In a recently published article, we discuss our finding that generic drug companies successfully use low-pricing strategies to discourage entry by new competitors in certain circumstances. We identify the effect of potential competition using a unique feature of a federal law that regulates drug competition, commonly referred to as the “Hatch-Waxman Act.” Under certain conditions, Hatch-Waxman awards 180 days of marketing exclusivity to the first generic firm filing for FDA approval, temporarily protecting the FDA-designated incumbent from entry by other generic competitors.
We compare generic drug prices in the exclusivity period to generic drug prices in the following period, when Hatch-Waxman no longer prohibits entry. The analysis controls for other factors that vary between the two periods, including the number of actual competitors. Because the remaining difference between the two periods is the ability of other generic firms to enter, lower prices outside of the exclusivity period are interpreted as a response to potential competition, or “entry threats.”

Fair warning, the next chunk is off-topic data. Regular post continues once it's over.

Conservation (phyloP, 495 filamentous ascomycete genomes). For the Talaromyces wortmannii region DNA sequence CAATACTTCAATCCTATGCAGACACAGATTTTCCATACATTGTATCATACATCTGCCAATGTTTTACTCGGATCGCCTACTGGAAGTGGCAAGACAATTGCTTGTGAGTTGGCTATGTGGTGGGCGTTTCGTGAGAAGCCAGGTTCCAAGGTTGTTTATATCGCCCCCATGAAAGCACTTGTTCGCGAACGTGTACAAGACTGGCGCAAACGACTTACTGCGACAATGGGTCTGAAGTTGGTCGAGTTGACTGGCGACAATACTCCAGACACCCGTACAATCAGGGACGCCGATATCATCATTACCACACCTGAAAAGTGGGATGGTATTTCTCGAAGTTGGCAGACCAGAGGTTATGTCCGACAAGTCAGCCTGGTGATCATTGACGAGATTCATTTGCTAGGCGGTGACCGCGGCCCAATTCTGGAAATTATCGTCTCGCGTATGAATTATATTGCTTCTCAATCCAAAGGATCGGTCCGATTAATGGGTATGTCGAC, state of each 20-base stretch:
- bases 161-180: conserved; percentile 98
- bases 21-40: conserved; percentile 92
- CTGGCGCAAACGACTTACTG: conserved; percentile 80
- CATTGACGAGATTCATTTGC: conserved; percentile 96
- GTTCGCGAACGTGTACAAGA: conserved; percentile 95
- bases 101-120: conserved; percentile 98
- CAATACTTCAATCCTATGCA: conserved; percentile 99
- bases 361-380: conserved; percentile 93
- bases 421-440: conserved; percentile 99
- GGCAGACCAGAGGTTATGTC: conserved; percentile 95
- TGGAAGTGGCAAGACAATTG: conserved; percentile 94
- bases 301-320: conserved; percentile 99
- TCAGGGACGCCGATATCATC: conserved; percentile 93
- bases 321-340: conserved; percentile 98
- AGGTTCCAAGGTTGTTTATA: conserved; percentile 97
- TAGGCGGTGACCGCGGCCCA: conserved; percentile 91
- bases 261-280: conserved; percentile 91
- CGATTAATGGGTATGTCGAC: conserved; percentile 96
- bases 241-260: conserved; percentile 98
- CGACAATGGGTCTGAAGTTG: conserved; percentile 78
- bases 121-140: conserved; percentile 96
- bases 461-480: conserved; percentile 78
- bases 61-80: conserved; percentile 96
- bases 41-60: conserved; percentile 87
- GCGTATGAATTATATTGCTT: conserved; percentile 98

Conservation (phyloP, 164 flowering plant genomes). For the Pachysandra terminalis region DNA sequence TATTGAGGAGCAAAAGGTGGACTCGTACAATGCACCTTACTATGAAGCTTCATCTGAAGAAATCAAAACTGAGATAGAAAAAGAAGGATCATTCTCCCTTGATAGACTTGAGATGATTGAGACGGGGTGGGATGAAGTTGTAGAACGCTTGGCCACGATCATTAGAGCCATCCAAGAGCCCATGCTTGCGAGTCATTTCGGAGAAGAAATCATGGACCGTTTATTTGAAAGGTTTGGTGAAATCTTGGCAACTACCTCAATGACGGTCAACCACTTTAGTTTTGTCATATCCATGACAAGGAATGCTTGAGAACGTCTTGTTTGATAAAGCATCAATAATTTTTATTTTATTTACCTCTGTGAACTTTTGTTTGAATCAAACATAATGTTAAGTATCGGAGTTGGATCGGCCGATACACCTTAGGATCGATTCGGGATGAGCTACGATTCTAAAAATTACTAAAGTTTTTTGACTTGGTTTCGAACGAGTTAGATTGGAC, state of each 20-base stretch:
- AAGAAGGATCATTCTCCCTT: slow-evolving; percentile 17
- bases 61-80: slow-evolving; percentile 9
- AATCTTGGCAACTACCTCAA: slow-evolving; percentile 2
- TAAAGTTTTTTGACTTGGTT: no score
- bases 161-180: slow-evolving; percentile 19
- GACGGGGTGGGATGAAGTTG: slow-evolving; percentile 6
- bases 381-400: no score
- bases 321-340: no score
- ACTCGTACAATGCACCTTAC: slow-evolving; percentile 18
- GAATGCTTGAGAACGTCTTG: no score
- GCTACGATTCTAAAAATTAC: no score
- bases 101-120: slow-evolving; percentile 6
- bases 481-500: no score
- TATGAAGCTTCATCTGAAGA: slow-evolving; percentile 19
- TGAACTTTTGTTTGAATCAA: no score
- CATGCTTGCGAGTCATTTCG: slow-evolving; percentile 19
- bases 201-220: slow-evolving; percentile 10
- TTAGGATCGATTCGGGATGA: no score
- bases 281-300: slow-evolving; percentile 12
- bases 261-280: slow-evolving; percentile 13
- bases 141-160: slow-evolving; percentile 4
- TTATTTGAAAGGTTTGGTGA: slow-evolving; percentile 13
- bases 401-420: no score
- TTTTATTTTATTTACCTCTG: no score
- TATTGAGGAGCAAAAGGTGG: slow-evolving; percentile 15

The results show that generic drug companies’ responses to potential competition vary by the market size of the drug. In drug markets with lower dollar sales, incumbents employ a strategy of reducing price in response to an increase in potential competition. This price reduction is an effective entry deterrent. In drug markets with higher dollar sales, however, the incumbent accommodates entry by lowering price only after competing manufacturers enter the market. This pricing strategy leads to a significant increase in the number of generic competitors after the Hatch-Waxman exclusivity period ends. Overall, the paper shows that price can be an effective entry deterrent in certain circumstances where the cost of deterring entry is not too high.